In order to understand the problems of the long-haul networks it’s important to look back at how these fiber routes were built. Many were built by the big telcos. I can remember the ads from AT&T thirty years ago bragging how they had built the first coast-to-coast fiber network. A lot of other fiber networks were built by competitive fiber providers like MCI and Qwest, which saw an opportunity for competing against the pricing of the big telco monopolies.

A lot of the original fibers built on intercity routes were small by today’s standards. The original networks were built to carry voice and much smaller volumes of data than today and many of the fibers contain only 48 pairs of fiber.

To a large degree the big intercity fiber routes follow the same physical paths, either following interstate highways, but to an even greater extent following the railroad tracks that go between markets. Most companies that move big amounts of data want route diversity to protect against fiber cuts or disasters, yet a significant percentage of the routes between many cities are located next to fibers of rival carriers.

It’s also important to understand how the money works in these routes. The owners of the large fibers have found it to be lucrative to lease pairs of fiber to other carriers on long-term leases called IRUs (indefeasible rights to use). It’s not unusual to be able to shop for a broadband connection between primary and secondary markets, say Philadelphia and Harrisburg, and find a half-dozen different carriers. But deeper examination often shows they all share leased pairs in the same fiber sheath.

Our long-haul fiber network infrastructure is physically aging and I’ve seen a lot of evidence of network failures. There are a number of reasons for these failures. First, the quality of fiber glass today has improved by several magnitudes over glass that was made in the 1980s and 1990s. Some fiber routes are starting to show signs of cloudiness from age which kills a given fiber pair. Probably even more significant is the fact that fiber installation techniques have improved over the years. We’ve learned that if a fiber cable is stretched or stressed during installation that microscopic cracks can be formed that slowly spread over time until a fiber becomes unusable. And finally, we are seeing the expected wear and tear on networks. Poles get knocked down by weather or accidents. Contractors occasionally cut buried fibers. Every time a long-haul fiber is cut it loses a little efficiency, and over time splices can add up to become problems.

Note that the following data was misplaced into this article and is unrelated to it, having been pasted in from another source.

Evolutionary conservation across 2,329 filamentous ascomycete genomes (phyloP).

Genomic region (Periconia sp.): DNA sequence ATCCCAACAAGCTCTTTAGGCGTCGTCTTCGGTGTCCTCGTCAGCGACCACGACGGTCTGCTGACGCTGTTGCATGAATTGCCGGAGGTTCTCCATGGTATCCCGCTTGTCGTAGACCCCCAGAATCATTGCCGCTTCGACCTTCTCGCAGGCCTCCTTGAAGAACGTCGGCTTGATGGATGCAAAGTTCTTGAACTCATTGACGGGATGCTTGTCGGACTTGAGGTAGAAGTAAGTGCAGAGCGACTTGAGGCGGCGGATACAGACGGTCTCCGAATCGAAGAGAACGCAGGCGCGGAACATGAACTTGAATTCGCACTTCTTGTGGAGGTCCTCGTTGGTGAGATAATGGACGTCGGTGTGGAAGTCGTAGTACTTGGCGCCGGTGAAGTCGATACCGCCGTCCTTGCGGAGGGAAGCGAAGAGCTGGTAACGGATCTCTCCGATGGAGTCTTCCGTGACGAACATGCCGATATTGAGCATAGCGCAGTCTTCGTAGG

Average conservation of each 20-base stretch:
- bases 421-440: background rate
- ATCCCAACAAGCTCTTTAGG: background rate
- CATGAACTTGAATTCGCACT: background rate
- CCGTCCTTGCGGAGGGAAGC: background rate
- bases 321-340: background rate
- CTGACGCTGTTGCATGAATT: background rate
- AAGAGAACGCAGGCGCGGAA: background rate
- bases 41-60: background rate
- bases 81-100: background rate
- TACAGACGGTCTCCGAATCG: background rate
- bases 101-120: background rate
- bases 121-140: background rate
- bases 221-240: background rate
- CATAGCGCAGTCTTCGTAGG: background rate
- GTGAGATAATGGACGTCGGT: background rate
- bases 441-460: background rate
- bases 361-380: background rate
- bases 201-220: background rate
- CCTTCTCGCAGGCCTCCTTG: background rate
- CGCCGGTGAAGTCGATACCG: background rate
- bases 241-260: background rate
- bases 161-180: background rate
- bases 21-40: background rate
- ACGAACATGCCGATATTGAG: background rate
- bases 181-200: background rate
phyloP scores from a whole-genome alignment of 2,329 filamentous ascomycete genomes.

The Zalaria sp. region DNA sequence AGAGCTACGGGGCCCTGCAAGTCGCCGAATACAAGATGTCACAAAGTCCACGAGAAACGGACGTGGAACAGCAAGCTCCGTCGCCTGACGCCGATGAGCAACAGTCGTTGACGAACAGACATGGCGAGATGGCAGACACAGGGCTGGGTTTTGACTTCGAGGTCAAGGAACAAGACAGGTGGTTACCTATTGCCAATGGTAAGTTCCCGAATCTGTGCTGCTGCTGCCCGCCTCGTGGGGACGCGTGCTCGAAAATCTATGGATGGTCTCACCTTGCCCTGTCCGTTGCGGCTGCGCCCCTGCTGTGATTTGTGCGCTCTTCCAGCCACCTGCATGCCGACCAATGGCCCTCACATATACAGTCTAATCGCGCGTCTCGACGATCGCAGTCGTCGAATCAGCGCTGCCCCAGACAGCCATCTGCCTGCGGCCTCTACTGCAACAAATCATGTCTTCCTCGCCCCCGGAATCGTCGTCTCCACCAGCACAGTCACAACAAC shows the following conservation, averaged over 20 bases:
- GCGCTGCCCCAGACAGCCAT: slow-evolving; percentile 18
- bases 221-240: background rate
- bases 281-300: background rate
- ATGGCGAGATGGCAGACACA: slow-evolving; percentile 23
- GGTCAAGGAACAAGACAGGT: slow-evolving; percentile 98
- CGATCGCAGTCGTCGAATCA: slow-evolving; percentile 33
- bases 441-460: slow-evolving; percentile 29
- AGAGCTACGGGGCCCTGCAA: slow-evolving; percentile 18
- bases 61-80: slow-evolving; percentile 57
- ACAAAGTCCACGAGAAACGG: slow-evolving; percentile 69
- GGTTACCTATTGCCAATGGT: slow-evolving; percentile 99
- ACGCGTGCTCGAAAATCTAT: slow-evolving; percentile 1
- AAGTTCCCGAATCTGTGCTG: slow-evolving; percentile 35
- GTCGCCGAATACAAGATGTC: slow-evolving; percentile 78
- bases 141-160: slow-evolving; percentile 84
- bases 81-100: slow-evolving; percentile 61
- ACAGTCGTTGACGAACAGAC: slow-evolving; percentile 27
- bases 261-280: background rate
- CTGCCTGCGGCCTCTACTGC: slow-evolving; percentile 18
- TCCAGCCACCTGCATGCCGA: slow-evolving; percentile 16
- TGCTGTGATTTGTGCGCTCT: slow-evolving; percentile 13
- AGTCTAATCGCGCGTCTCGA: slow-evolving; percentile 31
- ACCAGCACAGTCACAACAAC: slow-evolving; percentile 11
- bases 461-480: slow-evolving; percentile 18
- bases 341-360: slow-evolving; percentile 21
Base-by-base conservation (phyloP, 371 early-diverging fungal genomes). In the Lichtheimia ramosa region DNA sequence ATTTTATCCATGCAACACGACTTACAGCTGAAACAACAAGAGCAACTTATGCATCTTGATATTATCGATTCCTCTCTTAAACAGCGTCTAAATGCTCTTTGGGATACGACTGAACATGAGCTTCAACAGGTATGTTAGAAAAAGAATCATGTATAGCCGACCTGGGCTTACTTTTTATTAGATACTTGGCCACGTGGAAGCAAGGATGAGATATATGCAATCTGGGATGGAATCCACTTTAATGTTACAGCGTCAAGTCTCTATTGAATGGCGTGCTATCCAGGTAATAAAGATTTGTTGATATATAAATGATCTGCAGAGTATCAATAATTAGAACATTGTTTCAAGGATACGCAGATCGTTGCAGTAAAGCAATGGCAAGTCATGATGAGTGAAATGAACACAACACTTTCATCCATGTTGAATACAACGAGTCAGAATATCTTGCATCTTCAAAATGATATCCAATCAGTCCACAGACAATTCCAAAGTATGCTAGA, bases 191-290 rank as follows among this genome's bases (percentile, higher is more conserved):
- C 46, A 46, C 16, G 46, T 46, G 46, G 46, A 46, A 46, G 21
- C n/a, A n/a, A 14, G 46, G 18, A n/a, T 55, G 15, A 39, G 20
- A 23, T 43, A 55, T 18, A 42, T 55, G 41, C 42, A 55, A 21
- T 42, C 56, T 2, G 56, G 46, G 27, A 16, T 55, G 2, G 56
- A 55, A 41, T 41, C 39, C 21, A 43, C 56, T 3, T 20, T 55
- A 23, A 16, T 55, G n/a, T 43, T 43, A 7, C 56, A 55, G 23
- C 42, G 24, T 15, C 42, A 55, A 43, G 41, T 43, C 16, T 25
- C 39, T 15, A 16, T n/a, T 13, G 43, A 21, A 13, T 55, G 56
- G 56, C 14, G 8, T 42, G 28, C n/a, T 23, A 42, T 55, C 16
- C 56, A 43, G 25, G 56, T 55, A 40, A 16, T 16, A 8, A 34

Probably the parts of the network that are in the worst shape are the electronics. It’s an expensive proposition to upgrade the bandwidth on a long-haul fiber network because that means not only changing lasers at the end points of a fiber, but at all of the repeater huts along a fiber route. Unless a fiber route is completely utilized the companies operating these routes don’t want to spend the capital dollars needed to improve bandwidth. And so they keep operating old electronics that are often many years past their expected functional lives.

Construction of new long-haul fiber networks is incredibly expensive and it’s rare to hear of any major initiative to build fiber on the big established intercity routes. Interestingly, the fiber to smaller markets is in much better shape than the fiber between NFL cities. These secondary fiber routes were often built by groups like consortiums of independent telephone companies. There were also some significant new fiber routes built using the stimulus funding in 2008.

Today a big percentage of the old intercity fiber network is owned by AT&T, Verizon and CenturyLink. They built a lot of the original network but over the years have also gobbled up many of the other companies that built fiber – and are still doing so, like with Verizon’s purchase last year of XO and CenturyLink’s purchase of Level3. I know a lot of my clients worry every time one of these mergers happens because it removes another of a small handful of actual fiber owners from the market. They are fearful that we are going to go back to the old days of monopoly pricing and poor response to service issues – the two issues that prompted most of the construction of competitive fiber routes in the first place.

A lot of the infrastructure of all types in this country is aging. Sadly, I think we need to put a lot of our long-haul fiber backbone network into the aging category.